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Nominet: a guide to getting your business online

Posted by: , Posted on: - Categories: Company guidance, Starting a business

Read our guest post from Nominet on the importance of having a website for your company, how to get one and tips for using social media.

Whatever stage your business is at, whether you’re just starting or have been going for years, you need to be online.

It’s a choice between being invisible and allowing your customers to find you.

A 2014 survey by Retailing Today found that 81% of customers research online before buying. In 2016, a Google Consumer Barometer survey found that 94% of UK internet users search online to find local businesses.

If your business has a physical presence, customers expect your door to be open during working hours. Similarly, they expect to find you online; it’s how they learn about you.

A graphic of a monitor with 'www.' and a tick next to it.

How do I start?

Usually, it’s the misconceptions that getting a website is difficult and expensive that prevents people from getting started. Luckily, neither are true.

There are some simple steps you can follow to get your business set up to be visible online, so let’s start at the beginning.


Consider what you’d like your customers to find on your website.

For many small businesses, it’s enough just to have your business name and logo, address, phone number and opening hours. Also, some images of what you do and why you’re a great choice for the customers you target. Then, you can add maps and show where customers can park.

Many small businesses also include testimonials from happy customers with photos of previous projects. It all builds your brand and customer loyalty. It also provides a simple link for people to share with friends and relatives. And best of all: it’s open 24/7.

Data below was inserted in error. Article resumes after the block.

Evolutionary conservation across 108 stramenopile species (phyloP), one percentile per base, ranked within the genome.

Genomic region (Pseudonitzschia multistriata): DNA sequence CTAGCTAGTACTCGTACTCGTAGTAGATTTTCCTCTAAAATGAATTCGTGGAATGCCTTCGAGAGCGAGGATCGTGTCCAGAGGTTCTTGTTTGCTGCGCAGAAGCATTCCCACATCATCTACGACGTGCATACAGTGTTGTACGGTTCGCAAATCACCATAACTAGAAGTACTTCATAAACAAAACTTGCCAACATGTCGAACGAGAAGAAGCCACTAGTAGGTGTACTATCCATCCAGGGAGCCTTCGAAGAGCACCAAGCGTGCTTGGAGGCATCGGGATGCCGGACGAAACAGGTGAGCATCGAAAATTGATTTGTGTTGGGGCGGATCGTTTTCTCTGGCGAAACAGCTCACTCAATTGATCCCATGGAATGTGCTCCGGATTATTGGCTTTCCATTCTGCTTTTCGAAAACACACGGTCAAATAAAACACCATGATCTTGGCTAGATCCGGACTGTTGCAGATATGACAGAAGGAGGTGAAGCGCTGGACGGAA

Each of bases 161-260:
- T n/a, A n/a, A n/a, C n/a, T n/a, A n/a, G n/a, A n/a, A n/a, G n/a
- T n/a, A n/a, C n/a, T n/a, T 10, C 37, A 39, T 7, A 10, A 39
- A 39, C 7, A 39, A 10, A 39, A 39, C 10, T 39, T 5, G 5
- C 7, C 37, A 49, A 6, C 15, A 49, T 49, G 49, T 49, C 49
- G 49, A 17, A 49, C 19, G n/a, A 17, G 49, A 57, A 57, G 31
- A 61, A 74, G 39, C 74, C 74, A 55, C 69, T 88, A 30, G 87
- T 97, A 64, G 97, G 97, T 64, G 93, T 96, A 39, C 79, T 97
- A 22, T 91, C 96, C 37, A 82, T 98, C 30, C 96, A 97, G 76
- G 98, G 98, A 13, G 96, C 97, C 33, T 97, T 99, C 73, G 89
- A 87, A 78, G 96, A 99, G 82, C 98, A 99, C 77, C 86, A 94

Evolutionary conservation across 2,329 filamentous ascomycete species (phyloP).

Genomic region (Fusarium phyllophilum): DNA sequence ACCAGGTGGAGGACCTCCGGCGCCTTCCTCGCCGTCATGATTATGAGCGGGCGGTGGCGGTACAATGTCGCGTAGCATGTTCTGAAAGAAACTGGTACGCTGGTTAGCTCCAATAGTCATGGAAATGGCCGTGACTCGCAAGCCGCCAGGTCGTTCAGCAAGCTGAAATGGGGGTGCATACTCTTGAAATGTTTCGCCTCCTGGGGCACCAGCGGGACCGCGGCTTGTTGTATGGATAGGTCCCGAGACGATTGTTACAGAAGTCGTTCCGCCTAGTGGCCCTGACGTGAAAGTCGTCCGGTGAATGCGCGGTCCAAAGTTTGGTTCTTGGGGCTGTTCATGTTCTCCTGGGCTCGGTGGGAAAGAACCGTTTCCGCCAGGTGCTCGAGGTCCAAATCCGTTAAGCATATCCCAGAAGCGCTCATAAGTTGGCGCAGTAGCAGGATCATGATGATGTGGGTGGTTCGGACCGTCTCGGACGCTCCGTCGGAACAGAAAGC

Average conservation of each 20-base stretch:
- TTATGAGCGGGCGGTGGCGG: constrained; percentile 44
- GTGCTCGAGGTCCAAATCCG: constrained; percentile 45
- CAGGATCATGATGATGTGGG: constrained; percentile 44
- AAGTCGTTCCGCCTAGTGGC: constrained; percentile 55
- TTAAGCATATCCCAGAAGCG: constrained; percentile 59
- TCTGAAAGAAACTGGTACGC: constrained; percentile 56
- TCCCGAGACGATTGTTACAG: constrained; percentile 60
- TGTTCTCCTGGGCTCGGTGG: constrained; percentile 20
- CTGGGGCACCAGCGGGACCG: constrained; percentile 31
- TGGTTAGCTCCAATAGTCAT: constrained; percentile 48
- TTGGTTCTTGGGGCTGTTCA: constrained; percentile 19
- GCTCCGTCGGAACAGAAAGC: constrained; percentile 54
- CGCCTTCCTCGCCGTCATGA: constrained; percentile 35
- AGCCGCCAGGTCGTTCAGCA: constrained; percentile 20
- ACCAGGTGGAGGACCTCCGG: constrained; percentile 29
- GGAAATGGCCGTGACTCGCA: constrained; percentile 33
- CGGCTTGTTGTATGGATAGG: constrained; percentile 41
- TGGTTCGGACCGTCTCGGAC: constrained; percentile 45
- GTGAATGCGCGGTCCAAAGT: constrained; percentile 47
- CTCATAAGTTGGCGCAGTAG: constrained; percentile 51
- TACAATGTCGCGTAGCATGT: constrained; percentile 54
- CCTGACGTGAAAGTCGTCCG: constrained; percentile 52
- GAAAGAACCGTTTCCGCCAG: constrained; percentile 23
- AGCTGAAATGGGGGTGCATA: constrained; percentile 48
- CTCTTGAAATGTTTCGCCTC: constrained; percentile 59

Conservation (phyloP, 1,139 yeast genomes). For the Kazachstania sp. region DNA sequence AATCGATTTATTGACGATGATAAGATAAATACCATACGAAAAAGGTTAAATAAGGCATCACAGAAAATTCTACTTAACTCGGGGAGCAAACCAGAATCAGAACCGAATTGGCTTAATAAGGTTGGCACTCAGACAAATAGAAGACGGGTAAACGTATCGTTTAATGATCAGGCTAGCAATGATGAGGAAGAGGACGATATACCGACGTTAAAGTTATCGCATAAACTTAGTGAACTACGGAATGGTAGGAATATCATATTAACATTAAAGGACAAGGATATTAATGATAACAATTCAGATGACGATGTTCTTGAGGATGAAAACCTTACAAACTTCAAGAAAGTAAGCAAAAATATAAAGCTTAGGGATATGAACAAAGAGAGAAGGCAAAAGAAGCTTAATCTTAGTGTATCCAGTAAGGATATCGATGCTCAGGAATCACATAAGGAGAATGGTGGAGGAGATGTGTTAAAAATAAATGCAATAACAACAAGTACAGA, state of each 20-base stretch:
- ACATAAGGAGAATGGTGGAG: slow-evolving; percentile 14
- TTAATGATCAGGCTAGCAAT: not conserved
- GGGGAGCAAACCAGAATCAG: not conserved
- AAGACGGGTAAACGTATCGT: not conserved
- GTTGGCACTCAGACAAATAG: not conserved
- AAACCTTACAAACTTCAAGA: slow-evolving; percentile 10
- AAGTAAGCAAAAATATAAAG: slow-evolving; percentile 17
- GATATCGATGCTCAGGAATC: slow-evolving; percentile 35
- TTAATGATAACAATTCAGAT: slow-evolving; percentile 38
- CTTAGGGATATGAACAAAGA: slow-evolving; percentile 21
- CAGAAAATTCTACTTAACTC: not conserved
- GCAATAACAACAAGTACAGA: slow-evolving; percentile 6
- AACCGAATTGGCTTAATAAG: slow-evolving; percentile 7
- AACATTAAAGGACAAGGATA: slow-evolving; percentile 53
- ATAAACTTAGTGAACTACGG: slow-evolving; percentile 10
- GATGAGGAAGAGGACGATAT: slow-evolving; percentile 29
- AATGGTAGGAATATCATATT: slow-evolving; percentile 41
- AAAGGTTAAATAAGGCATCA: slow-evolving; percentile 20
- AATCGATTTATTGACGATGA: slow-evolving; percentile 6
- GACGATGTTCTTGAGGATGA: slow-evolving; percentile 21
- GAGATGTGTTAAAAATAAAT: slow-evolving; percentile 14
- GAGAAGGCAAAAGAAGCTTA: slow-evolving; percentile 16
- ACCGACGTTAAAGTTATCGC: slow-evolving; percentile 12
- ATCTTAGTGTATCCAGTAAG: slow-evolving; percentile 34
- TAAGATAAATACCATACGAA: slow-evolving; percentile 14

Choose the right domain name

Before you do anything, you need to choose the right domain name (your domain name is your website address, the bit after www.). Here are some simple steps you should follow:

  1. Make it memorable. Your domain name needs to be simple to say, spell and easy to remember, so avoid too many words or long words.
  2. Make it futureproof. While it’s possible to change your domain name in the future, it’s best you choose a name that’s going to serve you for as long as possible.
  3. Choose an appropriate domain extension. This is the bit at the end of your website address, for example “”. If you’re a UK business with UK customers, you’ll be best served with a domain name ending in “.uk”.
  4. Get the opinions of others. What sounds right to you might not sound right to everyone else – use friends and family (or just random people) as a sounding board.

How to build your website 

You have many options for building your website. Which one you choose depends on your budget, the amount of time you wish to spend, and your technical confidence.

  1. Use a Content Management System (CMS). A CMS is just software you can use to build and manage a website – WordPress is a free and popular example. You can pick up readymade templates either free or for not very much money, but you’ll need to put in a bit of time building your pages.